needs. I think the other side of quality is to do with the condition
of the space; and I think those two things, at present, there
is a difficulty in how we actually join at the middle. And I think,
planning, by all means, we can see that there is a clear responsibility
in terms of planning and design; in terms of how that links then
with the management and maintenance, I think one of the issues
the Task Force is looking at is the role of strategies. And I
think once we start talking about strategies there is still a
question of what is the appropriate strategy for linking the two
aspects; and I think that is something that the Task Force is
considering carefully and with a view to giving some kind of guidance
(Mr Ellis) And what we have done for the guidance
is to make it quite clear that quality is important. So what we
are looking to achieve is that the planners in local authorities
are talking properly and doing their forward planning properly,
with their colleagues who are responsible for the maintenance
and management of these resources, and indeed with the private
sector where relevant. What the document is, is a means of ensuring
the planning system is doing its part, providing for the future
needs of communities. Clearly, part of those future needs is using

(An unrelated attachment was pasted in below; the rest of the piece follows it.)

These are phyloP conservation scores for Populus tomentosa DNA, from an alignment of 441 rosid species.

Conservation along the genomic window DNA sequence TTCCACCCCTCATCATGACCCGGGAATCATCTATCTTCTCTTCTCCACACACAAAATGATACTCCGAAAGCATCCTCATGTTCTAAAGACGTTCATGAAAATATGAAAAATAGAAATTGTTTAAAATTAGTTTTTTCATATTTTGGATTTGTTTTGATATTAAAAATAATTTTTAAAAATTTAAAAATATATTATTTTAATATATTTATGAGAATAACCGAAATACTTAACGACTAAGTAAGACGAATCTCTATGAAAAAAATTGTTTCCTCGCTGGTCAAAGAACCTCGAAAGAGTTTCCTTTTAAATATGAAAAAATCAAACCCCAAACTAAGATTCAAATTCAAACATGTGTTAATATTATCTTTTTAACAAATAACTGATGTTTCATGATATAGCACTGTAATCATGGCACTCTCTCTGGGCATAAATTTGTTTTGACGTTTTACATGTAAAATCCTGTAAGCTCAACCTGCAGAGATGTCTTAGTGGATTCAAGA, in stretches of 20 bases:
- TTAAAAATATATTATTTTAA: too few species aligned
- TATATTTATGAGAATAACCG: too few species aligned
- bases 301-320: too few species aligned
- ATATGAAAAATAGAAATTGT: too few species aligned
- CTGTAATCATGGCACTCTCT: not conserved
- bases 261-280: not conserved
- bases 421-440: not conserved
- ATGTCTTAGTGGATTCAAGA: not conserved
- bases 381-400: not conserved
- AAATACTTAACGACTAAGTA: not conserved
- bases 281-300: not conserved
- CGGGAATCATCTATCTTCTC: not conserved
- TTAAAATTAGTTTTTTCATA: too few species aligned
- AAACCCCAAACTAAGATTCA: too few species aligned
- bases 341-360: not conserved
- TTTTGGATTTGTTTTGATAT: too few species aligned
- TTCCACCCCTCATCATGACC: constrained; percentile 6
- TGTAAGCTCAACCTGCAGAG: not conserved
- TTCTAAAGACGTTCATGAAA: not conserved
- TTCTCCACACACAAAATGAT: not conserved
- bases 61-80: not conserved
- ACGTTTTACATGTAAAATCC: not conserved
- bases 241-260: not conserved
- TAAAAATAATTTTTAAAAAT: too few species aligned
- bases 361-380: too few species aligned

what you have already properly. It will be for other parts of
the corporate entity, the local authority, through their community
planning and their duty of well-being, to ensure those elements
are being picked up adequately.
98. Can we move on to what is one of my own
bug-bears. I think we are terrible in this country at planning
new communities, as opposed to building new houses, and all too
often, when you get new housing developments, there is a total
absence of recreational facilities for children, whether it be
younger children or teenagers. Many authorities aim to use the
National Playing-Fields Association guidelines, but, as yet, central
government has made no pronouncement at all over the desirability
or requirements that would be the shape of leisure facilities
for the young provided within new developments. Why is that not
(Mr Ellis) I would probably, actually in the gentlest
terms, disagree with the conclusion that you came to. The whole
thrust of government guidance, not just this PPG but PPG3, for
example, in its thinking about planning for housing, is the importance
of developing communities, not just thinking in terms of bricks
and mortar. For example, a few weeks ago, Lord Falconer published,
together with the Commission for Architecture and the Built Environment,
a good practice guide in support of PPG3, called 'Better Places
to Live'. The guide was drafted to serve as a companion to PPG3.
It was designed to address how communities are either helped to
be created through land use planning or thwarted through land
use planning. It talked about the need for connecting with existing
communities, for thinking about access. It is just not what you
actually provide in that new community that is necessarily important,
albeit it can be, it is how you actually connect properly with
the wider community. At its basic, is the public transport right?